The thing is I am taking circuit theory 2 now, and this is the last subject included. We were just given this part of this chapter(transfer function) without bode plot or anything else. But from what I understood is that I equate the magnitude of the transfer function to 1/sqrt(2) and find the w value? If it is possible to tell me What is wrong with last picture that would be great because this is an answer key from a previous exam, so is my teacher wrong?

#### Zeeus

Joined Apr 17, 2019
468
But from what I understood is that I equate the magnitude of the transfer function to 1/sqrt(2) and find the w value? If it is possible to tell me What is wrong with last picture that would be great because this is an answer key from a previous exam, so is my teacher wrong?
Something is wrong with it? dont think so

Resonance when R = 0 is the w....from 2nd-to-last line to last line, he just grouped the real part in denominator and had form : (1 - x^2) ... I think you have the w value already..

But from what I understood is that I equate the magnitude of the transfer function to 1/sqrt(2) and find the w value?
Can you attempt the math?

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#### Zeeus

Joined Apr 17, 2019
468
Is this correct? read somewhere maybe

The resistor of 125 series with capacitor and we can transform the series resistor(Xs) into parallel resistor(Xp)....

Xs * Xp = (Zc)^2 , Zc reactance of that capacitor..

So little Xs then the resistance does not matter much due to high Xp... This is true or fake?

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#### MrAl

Joined Jun 17, 2014
6,641
The thing is I am taking circuit theory 2 now, and this is the last subject included. We were just given this part of this chapter(transfer function) without bode plot or anything else. But from what I understood is that I equate the magnitude of the transfer function to 1/sqrt(2) and find the w value? If it is possible to tell me What is wrong with last picture that would be great because this is an answer key from a previous exam, so is my teacher wrong?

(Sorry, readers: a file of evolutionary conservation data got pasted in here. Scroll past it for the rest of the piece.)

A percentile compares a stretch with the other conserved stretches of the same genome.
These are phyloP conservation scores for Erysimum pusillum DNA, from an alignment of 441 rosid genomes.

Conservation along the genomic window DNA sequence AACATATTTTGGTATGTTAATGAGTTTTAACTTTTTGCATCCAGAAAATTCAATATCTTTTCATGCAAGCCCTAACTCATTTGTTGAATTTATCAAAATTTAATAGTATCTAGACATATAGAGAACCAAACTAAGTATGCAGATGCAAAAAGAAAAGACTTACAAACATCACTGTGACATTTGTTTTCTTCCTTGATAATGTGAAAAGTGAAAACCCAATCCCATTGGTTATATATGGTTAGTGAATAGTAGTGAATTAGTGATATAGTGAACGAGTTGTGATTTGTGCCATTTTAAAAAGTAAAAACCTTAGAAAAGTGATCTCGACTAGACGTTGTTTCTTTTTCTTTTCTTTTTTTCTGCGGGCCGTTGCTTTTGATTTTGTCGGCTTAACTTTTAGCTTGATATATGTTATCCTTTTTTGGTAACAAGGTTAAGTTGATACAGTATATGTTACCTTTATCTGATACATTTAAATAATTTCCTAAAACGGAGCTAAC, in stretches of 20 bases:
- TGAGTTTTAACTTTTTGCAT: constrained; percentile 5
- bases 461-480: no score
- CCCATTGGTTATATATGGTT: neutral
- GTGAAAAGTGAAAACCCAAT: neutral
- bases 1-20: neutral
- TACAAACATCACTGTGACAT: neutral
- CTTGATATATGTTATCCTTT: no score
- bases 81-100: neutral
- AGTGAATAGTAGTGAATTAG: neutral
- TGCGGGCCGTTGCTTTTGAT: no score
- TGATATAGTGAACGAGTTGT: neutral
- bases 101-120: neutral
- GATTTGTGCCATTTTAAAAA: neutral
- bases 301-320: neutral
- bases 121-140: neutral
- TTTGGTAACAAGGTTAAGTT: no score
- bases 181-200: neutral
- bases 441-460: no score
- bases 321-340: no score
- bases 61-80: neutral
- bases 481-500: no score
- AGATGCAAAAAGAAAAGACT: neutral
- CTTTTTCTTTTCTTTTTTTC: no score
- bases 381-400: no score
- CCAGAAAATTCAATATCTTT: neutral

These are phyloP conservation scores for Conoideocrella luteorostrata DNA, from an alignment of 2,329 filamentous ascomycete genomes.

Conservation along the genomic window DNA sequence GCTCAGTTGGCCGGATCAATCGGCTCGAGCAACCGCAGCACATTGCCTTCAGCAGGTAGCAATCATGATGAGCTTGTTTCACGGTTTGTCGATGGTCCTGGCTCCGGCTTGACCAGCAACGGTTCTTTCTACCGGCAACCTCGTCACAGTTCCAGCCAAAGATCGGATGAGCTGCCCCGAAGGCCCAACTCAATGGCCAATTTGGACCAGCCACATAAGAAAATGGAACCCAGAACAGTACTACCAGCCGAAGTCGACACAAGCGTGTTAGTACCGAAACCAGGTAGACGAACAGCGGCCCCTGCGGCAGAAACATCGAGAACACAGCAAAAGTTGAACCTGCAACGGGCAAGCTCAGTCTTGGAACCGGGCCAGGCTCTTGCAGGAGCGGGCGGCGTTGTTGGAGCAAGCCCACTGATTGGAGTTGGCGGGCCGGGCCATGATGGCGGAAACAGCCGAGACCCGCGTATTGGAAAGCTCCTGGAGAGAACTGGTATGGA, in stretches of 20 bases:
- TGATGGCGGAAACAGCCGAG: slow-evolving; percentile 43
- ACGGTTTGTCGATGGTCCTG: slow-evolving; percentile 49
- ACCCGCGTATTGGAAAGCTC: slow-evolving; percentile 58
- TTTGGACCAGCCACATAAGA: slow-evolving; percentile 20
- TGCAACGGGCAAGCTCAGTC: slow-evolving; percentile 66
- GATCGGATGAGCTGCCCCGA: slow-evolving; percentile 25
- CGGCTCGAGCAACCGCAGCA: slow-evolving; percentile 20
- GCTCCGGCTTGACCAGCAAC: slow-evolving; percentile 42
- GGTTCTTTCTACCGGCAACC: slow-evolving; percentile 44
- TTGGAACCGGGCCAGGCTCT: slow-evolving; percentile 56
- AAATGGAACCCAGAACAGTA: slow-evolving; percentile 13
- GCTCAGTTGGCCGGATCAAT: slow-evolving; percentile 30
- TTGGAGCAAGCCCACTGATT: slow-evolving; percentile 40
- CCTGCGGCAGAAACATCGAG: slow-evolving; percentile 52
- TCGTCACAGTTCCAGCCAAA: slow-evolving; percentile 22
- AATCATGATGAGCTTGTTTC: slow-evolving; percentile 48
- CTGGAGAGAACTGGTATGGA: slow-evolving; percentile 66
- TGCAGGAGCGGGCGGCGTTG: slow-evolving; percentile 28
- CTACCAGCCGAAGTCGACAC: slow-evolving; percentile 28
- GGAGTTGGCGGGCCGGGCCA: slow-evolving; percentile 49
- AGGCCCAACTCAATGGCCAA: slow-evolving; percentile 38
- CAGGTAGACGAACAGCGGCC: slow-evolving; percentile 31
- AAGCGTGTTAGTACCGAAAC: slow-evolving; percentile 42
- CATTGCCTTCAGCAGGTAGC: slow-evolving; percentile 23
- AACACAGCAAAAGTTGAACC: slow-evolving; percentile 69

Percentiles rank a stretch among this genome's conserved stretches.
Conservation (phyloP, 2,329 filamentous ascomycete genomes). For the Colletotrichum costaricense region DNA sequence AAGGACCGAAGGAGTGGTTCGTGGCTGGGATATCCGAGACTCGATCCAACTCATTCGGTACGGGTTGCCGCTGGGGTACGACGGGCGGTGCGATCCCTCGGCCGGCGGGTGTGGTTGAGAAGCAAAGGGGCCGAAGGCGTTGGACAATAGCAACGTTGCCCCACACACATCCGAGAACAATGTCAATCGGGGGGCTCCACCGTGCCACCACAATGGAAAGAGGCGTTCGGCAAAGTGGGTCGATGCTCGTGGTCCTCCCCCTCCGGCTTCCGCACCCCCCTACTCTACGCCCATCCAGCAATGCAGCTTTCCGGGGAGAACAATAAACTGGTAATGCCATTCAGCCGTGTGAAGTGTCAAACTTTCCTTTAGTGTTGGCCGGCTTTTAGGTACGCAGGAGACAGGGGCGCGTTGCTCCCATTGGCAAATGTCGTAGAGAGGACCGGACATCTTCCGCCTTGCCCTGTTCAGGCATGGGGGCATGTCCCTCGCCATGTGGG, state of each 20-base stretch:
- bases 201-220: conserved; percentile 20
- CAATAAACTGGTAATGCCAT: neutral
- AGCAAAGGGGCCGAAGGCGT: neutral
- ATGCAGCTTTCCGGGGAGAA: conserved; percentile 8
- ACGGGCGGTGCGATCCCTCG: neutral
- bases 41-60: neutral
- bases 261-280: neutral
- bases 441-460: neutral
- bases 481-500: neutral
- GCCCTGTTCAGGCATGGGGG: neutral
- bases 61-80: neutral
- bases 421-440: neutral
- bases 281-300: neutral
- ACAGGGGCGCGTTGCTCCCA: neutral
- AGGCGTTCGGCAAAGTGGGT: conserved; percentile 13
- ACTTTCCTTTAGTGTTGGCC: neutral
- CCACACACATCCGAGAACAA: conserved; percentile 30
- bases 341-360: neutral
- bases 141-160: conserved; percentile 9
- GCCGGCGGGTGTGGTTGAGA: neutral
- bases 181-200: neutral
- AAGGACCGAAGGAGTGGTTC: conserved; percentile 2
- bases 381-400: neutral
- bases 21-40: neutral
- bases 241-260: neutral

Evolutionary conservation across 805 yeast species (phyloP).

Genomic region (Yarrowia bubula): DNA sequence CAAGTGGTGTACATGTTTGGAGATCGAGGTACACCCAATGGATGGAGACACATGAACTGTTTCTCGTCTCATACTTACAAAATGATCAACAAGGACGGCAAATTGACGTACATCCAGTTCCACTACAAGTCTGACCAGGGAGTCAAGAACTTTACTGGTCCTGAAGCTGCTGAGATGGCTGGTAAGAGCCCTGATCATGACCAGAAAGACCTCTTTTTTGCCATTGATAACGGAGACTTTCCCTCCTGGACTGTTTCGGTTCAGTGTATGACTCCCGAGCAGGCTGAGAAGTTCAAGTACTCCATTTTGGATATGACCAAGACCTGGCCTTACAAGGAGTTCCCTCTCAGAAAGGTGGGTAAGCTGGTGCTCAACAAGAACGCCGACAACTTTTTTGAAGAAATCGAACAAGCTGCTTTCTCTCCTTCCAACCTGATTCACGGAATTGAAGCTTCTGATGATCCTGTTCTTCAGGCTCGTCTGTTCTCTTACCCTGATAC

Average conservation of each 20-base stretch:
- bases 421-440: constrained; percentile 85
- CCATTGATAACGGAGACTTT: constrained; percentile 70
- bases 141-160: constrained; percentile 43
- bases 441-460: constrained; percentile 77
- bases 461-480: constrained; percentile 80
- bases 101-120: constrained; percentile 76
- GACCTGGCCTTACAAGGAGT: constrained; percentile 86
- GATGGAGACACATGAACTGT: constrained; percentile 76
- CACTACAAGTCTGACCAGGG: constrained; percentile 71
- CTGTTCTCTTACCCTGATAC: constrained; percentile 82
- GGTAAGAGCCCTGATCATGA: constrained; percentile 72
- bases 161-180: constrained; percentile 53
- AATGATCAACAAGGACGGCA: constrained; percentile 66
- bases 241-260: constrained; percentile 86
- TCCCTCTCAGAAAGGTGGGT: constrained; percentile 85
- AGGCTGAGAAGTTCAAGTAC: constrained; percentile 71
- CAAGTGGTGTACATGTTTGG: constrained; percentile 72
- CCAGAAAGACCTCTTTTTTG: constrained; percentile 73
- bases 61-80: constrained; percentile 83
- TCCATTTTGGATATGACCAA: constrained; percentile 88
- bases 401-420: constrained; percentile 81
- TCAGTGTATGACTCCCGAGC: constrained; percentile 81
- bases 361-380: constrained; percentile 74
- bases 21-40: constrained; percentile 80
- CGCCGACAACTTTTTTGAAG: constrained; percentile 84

Hi,

Thanks for the question. The answer could be different depending on what the teacher wants. This happens sometimes because the teacher sometimes takes a short cut just to make it easier on the student for the time being. In later course, this would not be acceptable at all, but in courses that lead up to that it is entirely possible that you will be given a short cut answer just to keep moving at a steady pace.
Also, we might note that it is possible he did not want to worry about the -3db point but rather just wanted to use the point where capacitive reactance equals inductive reactance. That's probably a good guess actually although it would have to be proved that can actually be done with this circuit, but i show the other view anyway.

That being said, it is possible that the teacher gave the short cut result for w0 as 1/sqrt(LC) just to avoid the complexities of the actual solution. The actual solution depends not only on the circuit but also on the application. Please try to follow along as i try to explain and how this will show possibly why the teacher chose to use a short cut result for w0 rather than the actual result.

First let's find the transfer function.
Allowing C=1 and L=1 we get:
Io=(j*w*R+1)/(j*w*R-w^2+1)

and so the amplitude is:
Ampl=sqrt(w^2*R^2+1)/sqrt(w^2*R^2+(1-w^2)^2)

and with R=3 we get:
Ampl=sqrt(9*w^2+1)/sqrt((1-w^2)^2+9*w^2)

Now when we plot this, we see we have a low pass filter with a bump on the top that could be used as a pseudo band pass filter.